A major ocean current in the Arctic is faster and more turbulent as a result of rapid sea ice melt, a new study from NASA shows.
The current is part of a delicate Arctic environment that is now flooded with fresh water, an effect of human-caused climate change.
Using 12 years of satellite data, scientists have measured how this circular current, called the Beaufort Gyre, has precariously balanced an influx of unprecedented amounts of cold, fresh water – a change that could alter the currents in the Atlantic Ocean and cool the climate of Western Europe.
The Beaufort Gyre keeps the polar environment in equilibrium by storing fresh water near the surface of the ocean.
Wind blows the gyre in a clockwise direction around the western Arctic Ocean, north of Canada and Alaska, where it naturally collects fresh water from glacial melt, river runoff and precipitation.
This fresh water is important in the Arctic in part because it floats above the warmer, salty water and helps to protect the sea ice from melting, which in turn helps regulate Earth’s climate.
The gyre then slowly releases this fresh water into the Atlantic Ocean over a period of decades, allowing the Atlantic Ocean currents to carry it away in small amounts.
But since the 1990s, the gyre has accumulated a large amount of fresh water—1,920 cubic miles (8,000 cubic kilometers) – or almost twice the volume of Lake Michigan.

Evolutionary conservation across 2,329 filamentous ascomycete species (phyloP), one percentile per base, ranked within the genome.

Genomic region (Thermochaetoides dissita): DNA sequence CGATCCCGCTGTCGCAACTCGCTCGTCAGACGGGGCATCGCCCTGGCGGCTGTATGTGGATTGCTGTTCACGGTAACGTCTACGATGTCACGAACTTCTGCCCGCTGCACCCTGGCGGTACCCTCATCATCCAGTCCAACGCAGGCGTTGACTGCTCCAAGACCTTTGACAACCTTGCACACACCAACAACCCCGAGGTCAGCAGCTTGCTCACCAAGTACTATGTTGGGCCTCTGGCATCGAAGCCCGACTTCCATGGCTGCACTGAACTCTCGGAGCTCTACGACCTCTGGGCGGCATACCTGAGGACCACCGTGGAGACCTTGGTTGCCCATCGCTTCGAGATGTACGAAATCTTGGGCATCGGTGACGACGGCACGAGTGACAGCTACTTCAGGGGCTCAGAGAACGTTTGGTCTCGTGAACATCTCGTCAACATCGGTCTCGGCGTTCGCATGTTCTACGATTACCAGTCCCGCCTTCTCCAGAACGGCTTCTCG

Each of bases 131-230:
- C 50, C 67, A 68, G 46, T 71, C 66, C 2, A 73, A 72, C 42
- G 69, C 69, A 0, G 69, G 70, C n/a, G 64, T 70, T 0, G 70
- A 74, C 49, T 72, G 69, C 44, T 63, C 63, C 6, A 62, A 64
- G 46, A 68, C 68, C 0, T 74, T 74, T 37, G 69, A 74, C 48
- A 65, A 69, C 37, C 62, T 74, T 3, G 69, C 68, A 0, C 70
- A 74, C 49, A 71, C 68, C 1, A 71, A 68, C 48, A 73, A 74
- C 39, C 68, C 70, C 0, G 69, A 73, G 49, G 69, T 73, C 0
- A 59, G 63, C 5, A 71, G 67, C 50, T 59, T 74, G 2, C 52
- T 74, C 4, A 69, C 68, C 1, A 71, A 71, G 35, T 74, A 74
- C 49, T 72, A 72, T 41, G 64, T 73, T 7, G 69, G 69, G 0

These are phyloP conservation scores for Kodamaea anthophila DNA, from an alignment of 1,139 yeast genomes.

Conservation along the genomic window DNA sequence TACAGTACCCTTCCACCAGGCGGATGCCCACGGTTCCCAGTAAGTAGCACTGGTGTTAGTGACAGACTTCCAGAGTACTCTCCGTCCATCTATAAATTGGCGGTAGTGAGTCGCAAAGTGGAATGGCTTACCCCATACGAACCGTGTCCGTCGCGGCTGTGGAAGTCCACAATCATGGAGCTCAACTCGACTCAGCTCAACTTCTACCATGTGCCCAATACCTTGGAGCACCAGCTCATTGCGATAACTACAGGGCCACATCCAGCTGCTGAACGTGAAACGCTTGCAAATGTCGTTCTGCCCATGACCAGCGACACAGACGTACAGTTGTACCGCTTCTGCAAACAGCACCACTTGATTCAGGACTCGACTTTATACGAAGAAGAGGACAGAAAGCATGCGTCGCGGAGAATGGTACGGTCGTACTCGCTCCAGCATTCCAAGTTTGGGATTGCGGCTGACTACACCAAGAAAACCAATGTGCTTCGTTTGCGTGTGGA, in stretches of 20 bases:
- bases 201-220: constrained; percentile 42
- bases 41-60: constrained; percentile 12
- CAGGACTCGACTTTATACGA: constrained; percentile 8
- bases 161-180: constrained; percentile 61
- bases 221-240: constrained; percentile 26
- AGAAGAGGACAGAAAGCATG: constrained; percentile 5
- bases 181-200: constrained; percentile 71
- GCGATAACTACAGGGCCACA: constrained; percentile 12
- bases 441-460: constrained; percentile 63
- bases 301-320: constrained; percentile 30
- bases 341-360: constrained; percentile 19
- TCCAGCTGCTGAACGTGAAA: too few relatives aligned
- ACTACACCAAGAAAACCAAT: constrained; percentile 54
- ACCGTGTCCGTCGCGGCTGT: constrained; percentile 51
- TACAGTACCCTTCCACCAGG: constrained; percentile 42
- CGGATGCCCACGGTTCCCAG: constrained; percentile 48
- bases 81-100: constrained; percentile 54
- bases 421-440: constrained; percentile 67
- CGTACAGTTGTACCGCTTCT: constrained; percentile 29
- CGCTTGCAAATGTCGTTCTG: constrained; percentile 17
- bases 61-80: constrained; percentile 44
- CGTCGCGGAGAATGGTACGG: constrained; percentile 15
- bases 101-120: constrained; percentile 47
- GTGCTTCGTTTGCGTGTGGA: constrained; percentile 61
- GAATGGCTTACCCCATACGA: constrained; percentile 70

The new study, published in Nature Communications, found that the cause of this gain in freshwater concentration is the loss of sea ice in summer and autumn.
This decades-long decline of the Arctic’s summertime sea ice coverhas left the Beaufort Gyre more exposed to the wind, which spins the gyre faster and traps the fresh water in its current.
Persistent westerly winds have also dragged the current in one direction for over 20 years, increasing the speed and size of the clockwise current and preventing the fresh water from leaving the Arctic Ocean.
This decades-long western wind is unusual for the region, where previously, the winds changed direction every five to seven years.
Scientists have been keeping an eye on the Beaufort Gyre in case the wind changes direction again.
If the direction were to change, the wind would reverse the current, pulling it counterclockwise and releasing the water it has accumulated all at once.
“If the Beaufort Gyre were to release the excess fresh water into the Atlantic Ocean, it could potentially slow down its circulation.
And that would have hemisphere-wide implications for the climate, especially in Western Europe,” said Tom Armitage, lead author of the study and polar scientist at NASA’s Jet Propulsion Laboratory in Pasadena, California.
Fresh water released from the Arctic Ocean to the North Atlantic can change the density of surface waters.
Normally, water from the Arctic loses heat and moisture to the atmosphere and sinks to the bottom of the ocean, where it drives water from the north Atlantic Ocean down to the tropics like a conveyor belt.
This important current is called the Atlantic Meridional Overturning Circulation and helps regulate the planet’s climate by carrying heat from the tropically-warmed water to northern latitudes like Europe and North America.
If slowed enough, it could negatively impact marine life and the communities that depend it.
“We don’t expect a shutting down of the Gulf Stream, but we do expect impacts.
That’s why we’re monitoring the Beaufort Gyre so closely,” said Alek Petty, a co-author on the paper and polar scientist at NASA’s Goddard Space Flight Center in Greenbelt, Maryland.